Need. Idea. Project. Healing innovation.
Those are the steps behind a new platform for taking the problems doctors encounter in healthcare and developing solutions that are vetted, pushed across the valley of death, developed and placed into the hands of physicians.
ScrubStorm LLC is a cloud-based marketplace where clinicians, investors, companies and contractors go to collaboratively brainstorm, develop and commercialize solutions for unmet medical needs.
The web platform allows clinicians to post problems they encounter in their practice and either propose a solution or open up the problem to companies or individuals. When ideas are generated, others can review and critique them after signing a confidentiality agreement. An investor can then fund an idea and suggest additional resources for product development. Then, a company can license and commercialize the product.
In a widely referenced 2008 Duke University study, researchers cross-referenced data from the American Medical Association Physician Masterfile and from the U.S. Patent Office and found that physicians were involved in 20 percent of the medical device patents filed. By counting the number of citations a device received in subsequent patents and using a previously developed scoring mechanism, the researchers also determined that innovations involving physicians had more influence on subsequent innovation activity.
“In my opinion, clinicians are the ones that are closest to the problems that are occurring in medicine, yet when it comes to developing medical devices, they’re used as more of a critiquing resource,” said ScrubStorm President Ken Solovay. Commercializing solutions for problems discovered at the clinic isn’t done as well, especially when clinicians aren’t at large research institution, he said.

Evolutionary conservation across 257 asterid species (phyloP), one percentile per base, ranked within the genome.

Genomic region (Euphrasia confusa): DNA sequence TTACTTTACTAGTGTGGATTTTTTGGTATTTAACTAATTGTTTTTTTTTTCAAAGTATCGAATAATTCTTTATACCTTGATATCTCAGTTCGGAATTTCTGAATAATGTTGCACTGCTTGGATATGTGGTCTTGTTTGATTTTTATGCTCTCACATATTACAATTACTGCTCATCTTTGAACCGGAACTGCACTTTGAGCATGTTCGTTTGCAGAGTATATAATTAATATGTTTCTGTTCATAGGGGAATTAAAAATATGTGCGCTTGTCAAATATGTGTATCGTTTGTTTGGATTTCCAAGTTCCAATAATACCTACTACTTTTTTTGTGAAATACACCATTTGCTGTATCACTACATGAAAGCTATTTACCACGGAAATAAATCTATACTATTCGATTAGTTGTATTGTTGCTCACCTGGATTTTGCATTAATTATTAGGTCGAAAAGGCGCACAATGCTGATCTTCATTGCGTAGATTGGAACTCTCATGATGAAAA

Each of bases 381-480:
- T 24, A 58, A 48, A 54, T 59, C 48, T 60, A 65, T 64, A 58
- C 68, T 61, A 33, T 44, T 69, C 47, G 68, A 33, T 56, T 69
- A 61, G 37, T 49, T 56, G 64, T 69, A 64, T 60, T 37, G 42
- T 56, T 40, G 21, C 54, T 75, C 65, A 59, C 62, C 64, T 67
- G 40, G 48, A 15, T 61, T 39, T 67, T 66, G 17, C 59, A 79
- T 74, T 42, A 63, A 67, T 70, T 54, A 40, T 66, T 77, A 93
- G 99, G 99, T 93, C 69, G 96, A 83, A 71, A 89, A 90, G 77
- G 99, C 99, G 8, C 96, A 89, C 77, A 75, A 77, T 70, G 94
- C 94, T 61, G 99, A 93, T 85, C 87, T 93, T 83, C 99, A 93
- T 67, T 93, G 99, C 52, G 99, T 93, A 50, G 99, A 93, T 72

Initially, Solovay said, he had an idealistic vision of one big open site where doctors would join for free and companies and investors would pay for a subscription to access the doctors’ ideas and solutions. But as his team began shopping the idea around, what he found was the classic chicken-egg scenario. Companies were willing to pay if there was a large pool of doctors signed up, but doctors wanted to see those companies and investors before putting their ideas out.
So ScrubStorm decided to pivot, focusing instead on creating private versions of the site, where institutions or companies can invite their own clinicians, partners and resources to participate in idea creation and vetting. “It’s really god for accelerators, hospitals and medical device companies that want to work with their own companies and resources,” Solovay said.
A private cloud version of the platform has just launched at Cincinnati Children’s Hospital, and ScrubStorm is looking to add more private sites. Ultimately, the goal is to use these private sites to validate the platform and improve its functionality in order to get some traction with the open source site.
When it comes to open source innovation, there are two concerns commonly brought up: security and protection of intellectual property. ScrubStorm was built in a partnership with Salesforce.com, so it has the same security measures in place. And, in terms of IP protection, Solovay said the site uses non-disclosure agreements the same way the brick-and-mortar world does, except it allows full traceability through the platform’s proprietary IdeaLock process.
Up to this point, the company has been bootstrapped, with some additional non-equity involvement from a large medical device company who Solovay said is interested in seeing how the beta trials go. As far as competition goes, there are existing open innovation sites including Innocentive (which has partnered with Cleveland Clinic on an open innovation project), Ideaconnection and OpenIDEO, but the biggest challenge for ScrubStorm might just be encouraging a paradigm shift in how companies and institutions look at innovation.